2020 was a year like none other for GW.
Nearly every aspect of campus life has been upended as the coronavirus pandemic pushed the University community to remote learning. Students and faculty have adapted to keep up with classes remotely while departments across the University have dealt with drastic budget cuts and layoffs to stay afloat.
Here are some of the biggest events the community witnessed throughout this year:
COVID-19 strikes the District
D.C. officials confirmed the District’s first case of COVID-19 in early March, prompting officials to instruct students to transition classes online for at least two weeks. Less than a week later, administrators announced that the remainder of the spring semester would be conducted remotely.
After initially planning to bring students back to campus for the fall semester, officials changed course and announced late July that the fall semester would be conducted entirely online. Officials decided in early October to continue online learning for the spring semester as well.
Administrators have not made any formal announcements about whether classes will remain online for the upcoming fall semester, but University President Thomas LeBlanc said he is hoping for an in-person fall semester in time for the completion of the University’s bicentennial celebrations.
Throughout the year, officials have also been working to address the financial impacts of the pandemic on GW through varying measures like a hiring freeze, a salary freeze, a pay cut for top administrators and hundreds of staff layoffs. Officials announced in early December that they have concluded all expected layoffs implemented in response to the pandemic’s financial challenges.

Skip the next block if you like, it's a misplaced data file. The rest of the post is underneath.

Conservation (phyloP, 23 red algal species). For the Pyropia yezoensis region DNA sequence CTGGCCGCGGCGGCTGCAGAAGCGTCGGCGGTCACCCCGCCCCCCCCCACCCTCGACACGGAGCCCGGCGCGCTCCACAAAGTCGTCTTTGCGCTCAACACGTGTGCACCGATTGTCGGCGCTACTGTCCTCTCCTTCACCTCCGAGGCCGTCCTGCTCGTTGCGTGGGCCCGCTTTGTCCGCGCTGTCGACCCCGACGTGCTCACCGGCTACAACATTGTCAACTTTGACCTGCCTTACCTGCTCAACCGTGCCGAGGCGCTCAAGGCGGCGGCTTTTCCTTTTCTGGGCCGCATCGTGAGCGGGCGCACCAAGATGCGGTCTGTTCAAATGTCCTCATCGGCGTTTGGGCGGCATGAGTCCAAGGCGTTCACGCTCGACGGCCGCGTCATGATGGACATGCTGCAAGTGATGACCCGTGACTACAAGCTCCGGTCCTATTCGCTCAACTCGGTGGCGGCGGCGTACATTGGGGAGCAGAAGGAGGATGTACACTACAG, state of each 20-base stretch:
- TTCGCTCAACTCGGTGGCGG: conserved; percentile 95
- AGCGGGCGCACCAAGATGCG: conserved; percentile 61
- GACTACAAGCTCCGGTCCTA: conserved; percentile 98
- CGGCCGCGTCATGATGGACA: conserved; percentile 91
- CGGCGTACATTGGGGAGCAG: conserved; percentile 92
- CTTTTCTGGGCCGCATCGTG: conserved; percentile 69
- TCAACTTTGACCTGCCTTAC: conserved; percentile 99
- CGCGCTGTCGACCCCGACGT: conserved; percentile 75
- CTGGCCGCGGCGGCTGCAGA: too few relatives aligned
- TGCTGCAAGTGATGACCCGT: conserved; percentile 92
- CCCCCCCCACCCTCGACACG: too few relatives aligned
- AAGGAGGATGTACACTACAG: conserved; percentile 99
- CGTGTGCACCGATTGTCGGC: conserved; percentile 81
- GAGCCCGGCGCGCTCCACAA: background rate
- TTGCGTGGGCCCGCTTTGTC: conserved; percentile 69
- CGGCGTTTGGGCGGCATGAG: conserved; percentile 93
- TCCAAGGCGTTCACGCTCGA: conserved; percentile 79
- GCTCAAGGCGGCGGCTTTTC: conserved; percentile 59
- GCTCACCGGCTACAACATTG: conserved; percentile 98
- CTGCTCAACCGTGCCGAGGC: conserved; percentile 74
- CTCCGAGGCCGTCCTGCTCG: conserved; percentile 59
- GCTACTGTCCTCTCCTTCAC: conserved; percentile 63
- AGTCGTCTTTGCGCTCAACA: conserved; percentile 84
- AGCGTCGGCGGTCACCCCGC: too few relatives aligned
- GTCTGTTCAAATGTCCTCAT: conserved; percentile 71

GW responds to the virus
Despite the challenges brought on by the pandemic, the GW community has found ways to persevere and help one another through stages of the pandemic.
Students and faculty have quickly adapted to the online environment, picking up part-time jobs and adjusting their schedules to accommodate their families’ needs. Community members throughout Foggy Bottom also stepped up to provide meals and financial assistance to some of their most vulnerable neighbors.
A group of students banded together at the start of the semester to create a mutual aid fund to provide financial assistance to students in need.
GW’s research infrastructure took a front-seat role in the race for a vaccine when a group of researchers from the School of Medicine and Health Sciences joined research teams across the country to take part in a Moderna, Inc.’s COVID-19 vaccine trial. The trials are a part of Operation Warp Speed, the U.S. Department of Health and Human Services’ COVID-19 vaccine development initiative.
GW’s trial exceeded its targets for including a diverse group of participants in its study, with more than half of the trial’s participants identifying as Black or Latino. Moncef Slaoui, the chief adviser for Operation Warp Speed, spoke at a press conference on campus with the researchers in October, thanking the trial’s participants and encouraging members of the public to participate in a trial.
Athletics adapt to pandemic
Officials announced in late September that GW will cut seven sports programs at the end of the 2020-21 season due to financial concerns in light of the pandemic. Men’s rowing, sailing, men’s and women’s squash, men’s indoor track, men’s tennis and women’s water polo will be eliminated, affecting more than 100 student-athletes.
In response, alumni from the men’s and women’s squash teams wrote an open letter and launched a petition in August urging officials to reconsider their decision to remove the programs, arguing that squash did not pose a financial burden on the University.